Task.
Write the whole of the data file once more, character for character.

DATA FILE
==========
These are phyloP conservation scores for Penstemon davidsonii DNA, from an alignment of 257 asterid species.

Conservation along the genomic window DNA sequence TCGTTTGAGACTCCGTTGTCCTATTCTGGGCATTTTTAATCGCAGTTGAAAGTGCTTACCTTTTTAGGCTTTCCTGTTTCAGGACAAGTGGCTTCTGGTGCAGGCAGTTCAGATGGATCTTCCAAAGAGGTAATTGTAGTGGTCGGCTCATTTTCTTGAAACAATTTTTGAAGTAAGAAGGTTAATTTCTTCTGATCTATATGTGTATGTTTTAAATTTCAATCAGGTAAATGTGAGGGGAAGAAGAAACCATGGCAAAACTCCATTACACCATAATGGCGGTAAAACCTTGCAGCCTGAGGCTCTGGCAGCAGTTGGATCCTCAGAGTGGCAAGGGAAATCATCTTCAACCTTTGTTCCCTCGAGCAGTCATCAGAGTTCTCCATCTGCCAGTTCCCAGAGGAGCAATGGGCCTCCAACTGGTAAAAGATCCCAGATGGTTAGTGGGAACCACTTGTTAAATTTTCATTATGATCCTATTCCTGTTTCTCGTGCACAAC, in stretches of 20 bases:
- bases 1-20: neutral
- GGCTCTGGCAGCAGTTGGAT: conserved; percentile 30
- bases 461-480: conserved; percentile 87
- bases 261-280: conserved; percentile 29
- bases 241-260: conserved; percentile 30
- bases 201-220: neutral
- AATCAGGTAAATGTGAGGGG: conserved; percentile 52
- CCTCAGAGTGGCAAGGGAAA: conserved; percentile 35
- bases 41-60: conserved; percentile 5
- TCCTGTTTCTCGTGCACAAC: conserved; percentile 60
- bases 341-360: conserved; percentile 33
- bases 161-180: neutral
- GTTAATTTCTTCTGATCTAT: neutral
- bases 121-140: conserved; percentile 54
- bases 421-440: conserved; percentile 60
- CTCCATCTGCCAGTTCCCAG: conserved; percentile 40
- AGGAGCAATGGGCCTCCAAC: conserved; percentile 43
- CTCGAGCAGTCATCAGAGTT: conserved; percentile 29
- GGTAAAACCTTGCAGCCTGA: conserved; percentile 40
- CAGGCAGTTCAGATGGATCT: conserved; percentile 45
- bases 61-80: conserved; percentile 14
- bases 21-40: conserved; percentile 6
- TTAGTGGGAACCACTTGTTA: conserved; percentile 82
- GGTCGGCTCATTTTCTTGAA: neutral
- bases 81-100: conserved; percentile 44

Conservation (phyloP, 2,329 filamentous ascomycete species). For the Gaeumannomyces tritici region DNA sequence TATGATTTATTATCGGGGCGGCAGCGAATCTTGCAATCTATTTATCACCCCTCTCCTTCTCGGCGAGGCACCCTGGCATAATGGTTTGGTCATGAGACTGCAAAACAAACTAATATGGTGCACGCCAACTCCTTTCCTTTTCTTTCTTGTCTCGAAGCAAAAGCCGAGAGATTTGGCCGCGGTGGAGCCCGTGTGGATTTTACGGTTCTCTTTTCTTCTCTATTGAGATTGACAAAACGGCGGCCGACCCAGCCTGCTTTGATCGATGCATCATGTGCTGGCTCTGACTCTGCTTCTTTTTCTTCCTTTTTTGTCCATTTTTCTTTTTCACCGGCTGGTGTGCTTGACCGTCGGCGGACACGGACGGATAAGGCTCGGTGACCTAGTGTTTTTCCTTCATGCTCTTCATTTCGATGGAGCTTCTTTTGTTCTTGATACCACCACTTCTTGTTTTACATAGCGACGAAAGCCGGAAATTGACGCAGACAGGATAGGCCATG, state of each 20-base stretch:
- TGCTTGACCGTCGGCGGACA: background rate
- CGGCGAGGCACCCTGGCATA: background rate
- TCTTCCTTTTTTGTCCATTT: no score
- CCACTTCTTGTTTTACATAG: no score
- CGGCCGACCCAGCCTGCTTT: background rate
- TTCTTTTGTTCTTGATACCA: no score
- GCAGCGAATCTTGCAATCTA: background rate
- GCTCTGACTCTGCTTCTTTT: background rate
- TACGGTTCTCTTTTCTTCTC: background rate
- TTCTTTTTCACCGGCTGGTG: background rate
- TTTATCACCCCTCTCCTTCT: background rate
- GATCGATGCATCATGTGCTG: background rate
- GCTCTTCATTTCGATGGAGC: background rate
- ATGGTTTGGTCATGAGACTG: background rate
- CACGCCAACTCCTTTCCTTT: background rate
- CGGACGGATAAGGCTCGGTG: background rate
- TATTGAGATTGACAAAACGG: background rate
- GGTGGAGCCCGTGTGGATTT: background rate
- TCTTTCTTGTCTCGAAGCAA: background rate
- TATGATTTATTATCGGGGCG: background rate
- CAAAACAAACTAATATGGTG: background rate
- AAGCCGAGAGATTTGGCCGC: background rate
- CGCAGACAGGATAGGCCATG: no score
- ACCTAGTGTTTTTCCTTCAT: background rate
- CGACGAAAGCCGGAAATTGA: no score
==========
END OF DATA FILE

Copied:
These are phyloP conservation scores for Penstemon davidsonii DNA, from an alignment of 257 asterid species.

Conservation along the genomic window DNA sequence TCGTTTGAGACTCCGTTGTCCTATTCTGGGCATTTTTAATCGCAGTTGAAAGTGCTTACCTTTTTAGGCTTTCCTGTTTCAGGACAAGTGGCTTCTGGTGCAGGCAGTTCAGATGGATCTTCCAAAGAGGTAATTGTAGTGGTCGGCTCATTTTCTTGAAACAATTTTTGAAGTAAGAAGGTTAATTTCTTCTGATCTATATGTGTATGTTTTAAATTTCAATCAGGTAAATGTGAGGGGAAGAAGAAACCATGGCAAAACTCCATTACACCATAATGGCGGTAAAACCTTGCAGCCTGAGGCTCTGGCAGCAGTTGGATCCTCAGAGTGGCAAGGGAAATCATCTTCAACCTTTGTTCCCTCGAGCAGTCATCAGAGTTCTCCATCTGCCAGTTCCCAGAGGAGCAATGGGCCTCCAACTGGTAAAAGATCCCAGATGGTTAGTGGGAACCACTTGTTAAATTTTCATTATGATCCTATTCCTGTTTCTCGTGCACAAC, in stretches of 20 bases:
- bases 1-20: neutral
- GGCTCTGGCAGCAGTTGGAT: conserved; percentile 30
- bases 461-480: conserved; percentile 87
- bases 261-280: conserved; percentile 29
- bases 241-260: conserved; percentile 30
- bases 201-220: neutral
- AATCAGGTAAATGTGAGGGG: conserved; percentile 52
- CCTCAGAGTGGCAAGGGAAA: conserved; percentile 35
- bases 41-60: conserved; percentile 5
- TCCTGTTTCTCGTGCACAAC: conserved; percentile 60
- bases 341-360: conserved; percentile 33
- bases 161-180: neutral
- GTTAATTTCTTCTGATCTAT: neutral
- bases 121-140: conserved; percentile 54
- bases 421-440: conserved; percentile 60
- CTCCATCTGCCAGTTCCCAG: conserved; percentile 40
- AGGAGCAATGGGCCTCCAAC: conserved; percentile 43
- CTCGAGCAGTCATCAGAGTT: conserved; percentile 29
- GGTAAAACCTTGCAGCCTGA: conserved; percentile 40
- CAGGCAGTTCAGATGGATCT: conserved; percentile 45
- bases 61-80: conserved; percentile 14
- bases 21-40: conserved; percentile 6
- TTAGTGGGAACCACTTGTTA: conserved; percentile 82
- GGTCGGCTCATTTTCTTGAA: neutral
- bases 81-100: conserved; percentile 44

Conservation (phyloP, 2,329 filamentous ascomycete species). For the Gaeumannomyces tritici region DNA sequence TATGATTTATTATCGGGGCGGCAGCGAATCTTGCAATCTATTTATCACCCCTCTCCTTCTCGGCGAGGCACCCTGGCATAATGGTTTGGTCATGAGACTGCAAAACAAACTAATATGGTGCACGCCAACTCCTTTCCTTTTCTTTCTTGTCTCGAAGCAAAAGCCGAGAGATTTGGCCGCGGTGGAGCCCGTGTGGATTTTACGGTTCTCTTTTCTTCTCTATTGAGATTGACAAAACGGCGGCCGACCCAGCCTGCTTTGATCGATGCATCATGTGCTGGCTCTGACTCTGCTTCTTTTTCTTCCTTTTTTGTCCATTTTTCTTTTTCACCGGCTGGTGTGCTTGACCGTCGGCGGACACGGACGGATAAGGCTCGGTGACCTAGTGTTTTTCCTTCATGCTCTTCATTTCGATGGAGCTTCTTTTGTTCTTGATACCACCACTTCTTGTTTTACATAGCGACGAAAGCCGGAAATTGACGCAGACAGGATAGGCCATG, state of each 20-base stretch:
- TGCTTGACCGTCGGCGGACA: background rate
- CGGCGAGGCACCCTGGCATA: background rate
- TCTTCCTTTTTTGTCCATTT: no score
- CCACTTCTTGTTTTACATAG: no score
- CGGCCGACCCAGCCTGCTTT: background rate
- TTCTTTTGTTCTTGATACCA: no score
- GCAGCGAATCTTGCAATCTA: background rate
- GCTCTGACTCTGCTTCTTTT: background rate
- TACGGTTCTCTTTTCTTCTC: background rate
- TTCTTTTTCACCGGCTGGTG: background rate
- TTTATCACCCCTCTCCTTCT: background rate
- GATCGATGCATCATGTGCTG: background rate
- GCTCTTCATTTCGATGGAGC: background rate
- ATGGTTTGGTCATGAGACTG: background rate
- CACGCCAACTCCTTTCCTTT: background rate
- CGGACGGATAAGGCTCGGTG: background rate
- TATTGAGATTGACAAAACGG: background rate
- GGTGGAGCCCGTGTGGATTT: background rate
- TCTTTCTTGTCTCGAAGCAA: background rate
- TATGATTTATTATCGGGGCG: background rate
- CAAAACAAACTAATATGGTG: background rate
- AAGCCGAGAGATTTGGCCGC: background rate
- CGCAGACAGGATAGGCCATG: no score
- ACCTAGTGTTTTTCCTTCAT: background rate
- CGACGAAAGCCGGAAATTGA: no score